Faison completes doctoral study on Riverview High

Published 9:33 pm Thursday, August 4, 2022

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Virginia State University Professor and Southampton County native Dr. Latorial D. Faison recently completed her doctoral research study on Riverview High School, the historic Black high school that existed in Courtland.

Latorial D. Faison

A news release noted that Faison, who presently resides in Chesterfield County, was a 1991 graduate of Southampton High School, a 1995 graduate of the University of Virginia and a 1997 graduate of Virginia Tech. This past May, she graduated with a doctoral degree in education from Virginia State University.

Faison’s dissertation, “The Missed Education of the Negro: An Examination of the Black Segregated Education Experience in Southampton County, Virginia, 1950-1970,” takes readers, scholars and students back in time to explore the nuances of Black segregated education during the Jim Crow Era in Southampton County.

Faison’s qualitative study examined the mid-20th century Black segregated education experience in rural Southampton County from 1950-70 to explore student perceptions of the experience. The scholar holds that graduates of numerous Black schools in the segregated South prove that Black educators defied systemic odds to nurture, cultivate and commission Black achievement and excellence in students of color during one of the darkest eras in history.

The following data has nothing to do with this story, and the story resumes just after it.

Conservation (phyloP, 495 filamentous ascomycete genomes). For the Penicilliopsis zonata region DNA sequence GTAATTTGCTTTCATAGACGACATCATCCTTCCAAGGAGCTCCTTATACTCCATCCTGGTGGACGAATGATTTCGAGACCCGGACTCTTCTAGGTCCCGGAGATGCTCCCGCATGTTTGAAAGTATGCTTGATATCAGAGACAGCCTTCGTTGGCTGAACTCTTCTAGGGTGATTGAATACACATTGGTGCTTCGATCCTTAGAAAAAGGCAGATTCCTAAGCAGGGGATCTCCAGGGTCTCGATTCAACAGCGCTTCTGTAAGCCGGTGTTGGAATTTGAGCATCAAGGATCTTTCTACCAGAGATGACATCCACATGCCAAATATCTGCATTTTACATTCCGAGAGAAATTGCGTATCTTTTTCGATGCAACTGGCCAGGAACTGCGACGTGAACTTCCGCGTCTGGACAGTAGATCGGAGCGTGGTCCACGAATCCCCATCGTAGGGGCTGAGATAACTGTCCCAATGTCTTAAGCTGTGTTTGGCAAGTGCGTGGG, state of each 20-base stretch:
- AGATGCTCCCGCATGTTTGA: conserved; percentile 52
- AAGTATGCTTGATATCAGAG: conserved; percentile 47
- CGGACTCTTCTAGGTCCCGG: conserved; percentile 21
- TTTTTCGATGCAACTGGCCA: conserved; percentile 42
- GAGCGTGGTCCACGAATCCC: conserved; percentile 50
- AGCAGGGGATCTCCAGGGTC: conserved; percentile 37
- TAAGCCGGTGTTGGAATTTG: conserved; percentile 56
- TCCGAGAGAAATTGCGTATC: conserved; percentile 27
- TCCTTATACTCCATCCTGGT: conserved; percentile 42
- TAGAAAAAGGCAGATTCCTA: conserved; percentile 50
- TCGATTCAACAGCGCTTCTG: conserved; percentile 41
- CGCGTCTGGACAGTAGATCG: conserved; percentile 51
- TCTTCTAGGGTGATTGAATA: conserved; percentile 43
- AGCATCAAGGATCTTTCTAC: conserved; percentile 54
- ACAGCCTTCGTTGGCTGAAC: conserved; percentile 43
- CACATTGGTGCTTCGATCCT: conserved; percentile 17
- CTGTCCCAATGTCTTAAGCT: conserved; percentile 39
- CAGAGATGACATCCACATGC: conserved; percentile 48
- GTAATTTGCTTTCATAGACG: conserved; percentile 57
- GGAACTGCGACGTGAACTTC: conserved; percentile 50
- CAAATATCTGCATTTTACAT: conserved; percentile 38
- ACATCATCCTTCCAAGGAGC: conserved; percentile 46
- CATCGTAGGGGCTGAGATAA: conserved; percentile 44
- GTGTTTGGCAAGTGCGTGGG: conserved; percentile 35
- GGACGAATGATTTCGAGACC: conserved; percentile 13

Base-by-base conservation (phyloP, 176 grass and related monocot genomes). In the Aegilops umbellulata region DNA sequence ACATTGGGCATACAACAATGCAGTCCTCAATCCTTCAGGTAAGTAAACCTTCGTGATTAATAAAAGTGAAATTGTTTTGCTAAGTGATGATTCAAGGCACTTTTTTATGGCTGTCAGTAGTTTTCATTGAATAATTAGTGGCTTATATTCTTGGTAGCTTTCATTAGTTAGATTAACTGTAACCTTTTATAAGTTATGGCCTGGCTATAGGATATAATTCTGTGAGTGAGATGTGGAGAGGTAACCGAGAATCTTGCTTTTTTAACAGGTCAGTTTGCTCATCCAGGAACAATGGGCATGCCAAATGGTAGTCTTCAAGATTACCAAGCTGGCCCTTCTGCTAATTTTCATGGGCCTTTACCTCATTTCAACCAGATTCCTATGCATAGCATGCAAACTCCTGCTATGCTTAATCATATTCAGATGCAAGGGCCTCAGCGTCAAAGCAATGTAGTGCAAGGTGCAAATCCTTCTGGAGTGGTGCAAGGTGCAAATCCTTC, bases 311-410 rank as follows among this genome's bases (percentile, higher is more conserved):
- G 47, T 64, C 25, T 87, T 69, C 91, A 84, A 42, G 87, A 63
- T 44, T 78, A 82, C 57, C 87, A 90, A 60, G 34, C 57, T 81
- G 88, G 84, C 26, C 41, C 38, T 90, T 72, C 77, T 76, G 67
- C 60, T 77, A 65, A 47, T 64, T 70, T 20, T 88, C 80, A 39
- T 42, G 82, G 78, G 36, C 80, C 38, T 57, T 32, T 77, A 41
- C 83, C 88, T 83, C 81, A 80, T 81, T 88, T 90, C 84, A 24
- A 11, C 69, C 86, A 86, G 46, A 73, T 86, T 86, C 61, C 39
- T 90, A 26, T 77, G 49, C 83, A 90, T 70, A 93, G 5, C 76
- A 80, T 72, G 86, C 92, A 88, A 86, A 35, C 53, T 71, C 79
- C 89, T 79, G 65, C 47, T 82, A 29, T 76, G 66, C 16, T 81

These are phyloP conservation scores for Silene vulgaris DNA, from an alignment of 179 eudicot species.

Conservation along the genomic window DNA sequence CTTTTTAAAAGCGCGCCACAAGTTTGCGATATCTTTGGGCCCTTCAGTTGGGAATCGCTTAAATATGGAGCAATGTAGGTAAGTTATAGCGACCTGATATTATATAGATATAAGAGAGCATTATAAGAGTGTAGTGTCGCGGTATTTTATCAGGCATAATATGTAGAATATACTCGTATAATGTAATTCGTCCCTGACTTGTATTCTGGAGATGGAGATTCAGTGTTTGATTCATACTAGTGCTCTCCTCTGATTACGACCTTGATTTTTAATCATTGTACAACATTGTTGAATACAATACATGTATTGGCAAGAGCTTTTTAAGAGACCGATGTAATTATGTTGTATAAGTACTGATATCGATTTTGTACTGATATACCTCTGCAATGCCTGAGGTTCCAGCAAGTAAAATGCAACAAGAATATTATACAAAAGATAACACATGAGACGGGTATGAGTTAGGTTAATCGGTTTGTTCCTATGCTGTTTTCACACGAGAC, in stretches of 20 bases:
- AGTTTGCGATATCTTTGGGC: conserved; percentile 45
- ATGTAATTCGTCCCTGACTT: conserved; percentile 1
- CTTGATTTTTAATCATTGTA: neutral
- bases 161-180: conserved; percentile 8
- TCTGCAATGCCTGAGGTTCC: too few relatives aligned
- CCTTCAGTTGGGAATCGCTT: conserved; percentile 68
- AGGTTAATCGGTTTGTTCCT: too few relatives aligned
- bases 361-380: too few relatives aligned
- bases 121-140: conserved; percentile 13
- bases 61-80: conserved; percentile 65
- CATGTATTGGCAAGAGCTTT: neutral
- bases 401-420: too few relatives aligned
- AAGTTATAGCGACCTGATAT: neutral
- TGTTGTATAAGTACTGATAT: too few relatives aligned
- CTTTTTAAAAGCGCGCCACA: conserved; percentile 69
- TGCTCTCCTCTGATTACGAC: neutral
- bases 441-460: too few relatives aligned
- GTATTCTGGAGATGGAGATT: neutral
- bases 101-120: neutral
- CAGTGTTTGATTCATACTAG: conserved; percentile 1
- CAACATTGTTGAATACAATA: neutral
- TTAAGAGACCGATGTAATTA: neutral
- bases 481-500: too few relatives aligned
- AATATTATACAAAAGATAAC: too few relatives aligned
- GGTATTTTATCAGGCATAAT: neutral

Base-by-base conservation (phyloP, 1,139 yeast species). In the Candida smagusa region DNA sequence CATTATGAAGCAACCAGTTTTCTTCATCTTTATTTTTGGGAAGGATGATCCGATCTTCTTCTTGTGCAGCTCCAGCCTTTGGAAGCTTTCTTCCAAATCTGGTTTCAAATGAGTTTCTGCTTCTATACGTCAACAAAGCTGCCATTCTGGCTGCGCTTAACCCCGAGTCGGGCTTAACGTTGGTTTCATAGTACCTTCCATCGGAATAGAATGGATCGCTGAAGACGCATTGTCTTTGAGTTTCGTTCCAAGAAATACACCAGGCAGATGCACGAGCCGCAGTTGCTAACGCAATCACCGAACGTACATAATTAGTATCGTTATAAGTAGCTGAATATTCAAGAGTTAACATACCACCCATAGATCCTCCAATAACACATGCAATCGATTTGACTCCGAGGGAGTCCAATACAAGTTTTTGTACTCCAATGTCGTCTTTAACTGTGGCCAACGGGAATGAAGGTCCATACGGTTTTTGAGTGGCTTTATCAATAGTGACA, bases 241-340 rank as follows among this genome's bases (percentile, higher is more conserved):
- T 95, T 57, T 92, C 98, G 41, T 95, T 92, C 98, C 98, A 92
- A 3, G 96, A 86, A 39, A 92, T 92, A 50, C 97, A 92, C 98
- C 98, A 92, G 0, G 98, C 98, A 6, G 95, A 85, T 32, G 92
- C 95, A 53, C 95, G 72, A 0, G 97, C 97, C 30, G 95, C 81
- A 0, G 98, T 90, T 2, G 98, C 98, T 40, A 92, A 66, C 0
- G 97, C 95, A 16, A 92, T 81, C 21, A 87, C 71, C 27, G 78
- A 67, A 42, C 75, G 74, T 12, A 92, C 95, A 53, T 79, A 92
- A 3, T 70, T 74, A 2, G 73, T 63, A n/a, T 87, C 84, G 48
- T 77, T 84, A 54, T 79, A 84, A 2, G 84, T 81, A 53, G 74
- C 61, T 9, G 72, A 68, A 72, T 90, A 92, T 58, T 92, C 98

The purpose of Faison’s research was to ascertain resolutions to three critical issues in public schools: widening achievement gaps for African American students, a lack of culturally relevant teaching, and the absence of essential links and connections to the African American community. Theories that frame Faison’s research are Identity Development Theory, the Theory of Eurocentricity, and Critical Race Theory.

These theoretical approaches assist in revisiting segregated education history to understand the dynamics of existing educational disparities, inform practice and promote more successful outcomes for African American students. Sixteen in-depth participant interviews were conducted by Faison to explore perceptions of the Black segregated education experience in rural Southampton County.

Through phenomenology, critical ethnography, narrative portraiture and poetic analysis, the researcher highlights the nuances of a unique educational experience and reviews and analyzes data from a cultural aspect. Faison’s research addresses the academic challenges of educating African Americans with regard to history, race and culture. It also supports the hypothesis that academic, social and professional success and achievement are more likely outcomes when minority students, particularly African American students, have more equitable, inclusive and culturally relevant educational experiences.